Sam F. Holocaust testimony (HVT-582) interviewed by Emanuel Landau and Susanna Neuman
- New York, N.Y. : Video Archive for Holocaust Testimonies at Yale, 1985
- Interview Date
- May 5, 1985.
- 3 copies: 3/4 in. master; 3/4 in. dub; and 1/2 in. VHS with time coding.
- Cite As
- Sam F. Holocaust Testimony (HVT-582). Fortunoff Video Archive for Holocaust Testimonies, Yale University Library.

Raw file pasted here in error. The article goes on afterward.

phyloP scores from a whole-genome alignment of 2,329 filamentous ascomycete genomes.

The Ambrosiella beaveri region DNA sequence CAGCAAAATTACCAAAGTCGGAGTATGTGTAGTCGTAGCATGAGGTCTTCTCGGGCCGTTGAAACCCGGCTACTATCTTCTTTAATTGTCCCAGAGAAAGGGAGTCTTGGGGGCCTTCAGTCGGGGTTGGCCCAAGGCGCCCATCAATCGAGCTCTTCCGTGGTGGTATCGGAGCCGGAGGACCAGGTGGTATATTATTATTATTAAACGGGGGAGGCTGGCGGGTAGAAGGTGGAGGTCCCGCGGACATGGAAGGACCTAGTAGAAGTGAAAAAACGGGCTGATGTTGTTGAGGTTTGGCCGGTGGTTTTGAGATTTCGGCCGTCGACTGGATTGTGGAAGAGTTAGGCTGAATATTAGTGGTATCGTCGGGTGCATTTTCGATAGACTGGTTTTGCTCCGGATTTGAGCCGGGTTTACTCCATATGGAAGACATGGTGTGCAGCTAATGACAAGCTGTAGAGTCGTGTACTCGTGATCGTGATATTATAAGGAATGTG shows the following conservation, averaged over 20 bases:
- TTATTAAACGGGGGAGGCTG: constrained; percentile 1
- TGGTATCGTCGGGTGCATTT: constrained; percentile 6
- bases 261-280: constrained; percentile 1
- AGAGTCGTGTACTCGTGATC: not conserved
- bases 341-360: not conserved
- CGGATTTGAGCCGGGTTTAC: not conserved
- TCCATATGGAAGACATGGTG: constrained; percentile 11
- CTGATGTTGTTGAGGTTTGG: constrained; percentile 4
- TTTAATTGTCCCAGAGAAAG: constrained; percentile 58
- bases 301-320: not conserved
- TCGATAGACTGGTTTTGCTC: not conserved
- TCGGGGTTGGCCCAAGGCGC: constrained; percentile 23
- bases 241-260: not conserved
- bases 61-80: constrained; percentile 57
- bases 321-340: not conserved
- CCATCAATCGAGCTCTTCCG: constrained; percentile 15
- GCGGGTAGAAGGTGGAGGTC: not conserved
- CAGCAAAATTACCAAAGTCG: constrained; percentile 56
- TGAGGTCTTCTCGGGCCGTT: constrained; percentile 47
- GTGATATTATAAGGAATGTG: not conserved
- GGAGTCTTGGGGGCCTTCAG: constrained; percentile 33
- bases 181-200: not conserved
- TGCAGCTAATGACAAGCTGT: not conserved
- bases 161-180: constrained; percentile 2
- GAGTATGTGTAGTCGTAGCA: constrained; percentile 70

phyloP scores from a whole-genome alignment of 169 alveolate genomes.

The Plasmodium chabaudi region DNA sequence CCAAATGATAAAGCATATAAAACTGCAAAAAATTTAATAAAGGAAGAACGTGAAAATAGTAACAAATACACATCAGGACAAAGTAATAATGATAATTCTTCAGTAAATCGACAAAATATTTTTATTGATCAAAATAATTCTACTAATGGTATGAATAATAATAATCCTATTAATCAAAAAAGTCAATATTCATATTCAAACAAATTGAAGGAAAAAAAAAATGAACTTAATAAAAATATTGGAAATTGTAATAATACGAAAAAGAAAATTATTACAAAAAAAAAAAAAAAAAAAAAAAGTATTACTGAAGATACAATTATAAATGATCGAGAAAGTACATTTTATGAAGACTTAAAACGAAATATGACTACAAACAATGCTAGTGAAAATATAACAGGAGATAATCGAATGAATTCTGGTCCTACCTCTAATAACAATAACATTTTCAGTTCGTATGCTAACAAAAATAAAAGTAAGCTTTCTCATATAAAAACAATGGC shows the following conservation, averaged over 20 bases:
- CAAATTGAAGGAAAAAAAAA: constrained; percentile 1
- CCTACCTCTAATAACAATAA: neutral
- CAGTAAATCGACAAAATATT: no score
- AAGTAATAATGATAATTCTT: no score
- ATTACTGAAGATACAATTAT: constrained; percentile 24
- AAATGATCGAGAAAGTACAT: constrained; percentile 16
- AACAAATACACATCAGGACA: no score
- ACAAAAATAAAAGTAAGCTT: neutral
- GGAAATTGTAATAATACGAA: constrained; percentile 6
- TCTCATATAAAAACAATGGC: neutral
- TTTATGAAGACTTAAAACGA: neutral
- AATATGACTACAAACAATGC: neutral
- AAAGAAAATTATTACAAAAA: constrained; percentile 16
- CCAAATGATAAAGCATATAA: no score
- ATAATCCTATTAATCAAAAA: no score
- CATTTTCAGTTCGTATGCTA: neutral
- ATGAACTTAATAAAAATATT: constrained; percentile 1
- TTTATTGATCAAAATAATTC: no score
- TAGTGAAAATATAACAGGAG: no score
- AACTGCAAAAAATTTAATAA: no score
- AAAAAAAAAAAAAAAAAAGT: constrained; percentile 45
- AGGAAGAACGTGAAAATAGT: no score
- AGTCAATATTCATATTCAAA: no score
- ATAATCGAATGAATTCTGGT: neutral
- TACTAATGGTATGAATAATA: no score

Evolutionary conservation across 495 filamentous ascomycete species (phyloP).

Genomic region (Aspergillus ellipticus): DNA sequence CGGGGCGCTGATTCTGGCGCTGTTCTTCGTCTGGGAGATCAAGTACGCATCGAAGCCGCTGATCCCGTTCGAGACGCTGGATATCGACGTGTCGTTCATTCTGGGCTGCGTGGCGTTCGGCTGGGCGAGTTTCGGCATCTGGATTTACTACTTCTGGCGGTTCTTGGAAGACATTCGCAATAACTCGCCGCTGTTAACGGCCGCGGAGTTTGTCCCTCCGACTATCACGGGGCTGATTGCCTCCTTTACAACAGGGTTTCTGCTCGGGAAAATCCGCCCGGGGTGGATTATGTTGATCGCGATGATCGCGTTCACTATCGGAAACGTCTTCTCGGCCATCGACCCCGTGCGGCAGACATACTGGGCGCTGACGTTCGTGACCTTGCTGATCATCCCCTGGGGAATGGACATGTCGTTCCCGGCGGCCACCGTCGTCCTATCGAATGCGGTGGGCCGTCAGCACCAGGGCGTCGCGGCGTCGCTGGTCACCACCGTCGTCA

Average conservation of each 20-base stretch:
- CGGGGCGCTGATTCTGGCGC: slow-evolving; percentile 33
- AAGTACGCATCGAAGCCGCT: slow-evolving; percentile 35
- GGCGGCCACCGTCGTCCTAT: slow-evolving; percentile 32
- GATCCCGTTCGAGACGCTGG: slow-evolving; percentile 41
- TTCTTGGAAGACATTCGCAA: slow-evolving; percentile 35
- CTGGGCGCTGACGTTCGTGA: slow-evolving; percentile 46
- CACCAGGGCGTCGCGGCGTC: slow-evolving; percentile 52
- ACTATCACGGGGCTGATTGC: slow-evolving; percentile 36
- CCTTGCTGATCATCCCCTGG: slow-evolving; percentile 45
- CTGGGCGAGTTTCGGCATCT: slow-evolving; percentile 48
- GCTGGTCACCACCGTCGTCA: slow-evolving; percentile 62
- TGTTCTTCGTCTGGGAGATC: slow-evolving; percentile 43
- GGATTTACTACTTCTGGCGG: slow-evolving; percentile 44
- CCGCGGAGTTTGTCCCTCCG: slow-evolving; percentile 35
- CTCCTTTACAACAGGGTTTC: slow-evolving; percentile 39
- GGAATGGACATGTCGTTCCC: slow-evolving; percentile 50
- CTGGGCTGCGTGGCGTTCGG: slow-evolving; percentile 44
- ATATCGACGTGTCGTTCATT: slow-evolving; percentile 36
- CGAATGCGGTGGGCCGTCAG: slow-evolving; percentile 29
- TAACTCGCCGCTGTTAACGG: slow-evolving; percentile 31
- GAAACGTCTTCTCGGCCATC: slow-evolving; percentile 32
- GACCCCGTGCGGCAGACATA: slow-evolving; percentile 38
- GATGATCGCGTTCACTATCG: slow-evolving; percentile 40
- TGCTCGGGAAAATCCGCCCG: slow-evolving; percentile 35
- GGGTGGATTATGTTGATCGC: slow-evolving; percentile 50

Videotape testimony of Sam F., who was born in Dokshit︠s︡y, Belarus. (then Poland) in 1913. He recalls his family; attending yeshiva; work in his uncle's bakery at age fourteen; his sister's emigration to Palestine; attempts to join her; membership in a Vilna zionist organization; conflicts between Lithuania and Poland in Vilna; a pogrom; his escape to Ilʹi︠a︡; service in the Polish army; and the German invasion. He recalls a mass killing in March 1942; hiding; ghettoization; another mass killing; escape to the woods; hiding with a farmer, then in the forests for six months; joining the partisans with the farmer's help; bombing German trains in Vileyka; helping Jews in Baranovichi; two and a half years with the partisans; antisemitic treatment by partisans; and joining the Soviet army in Minsk in June 1944. He relates working as a translator in Berlin; discharge in 1946; attempts to contact his mother in Palestine; meeting his wife; their escape to Berlin; life in displaced persons camps; his daughter's birth; emigration to Palestine in 1949; his second daughter's birth; service in the Israeli army in the 1956 Sinai campaign; and emigration to the United States in 1959. Mr. F. contrasts oppression in the ghetto to activity with the partisans.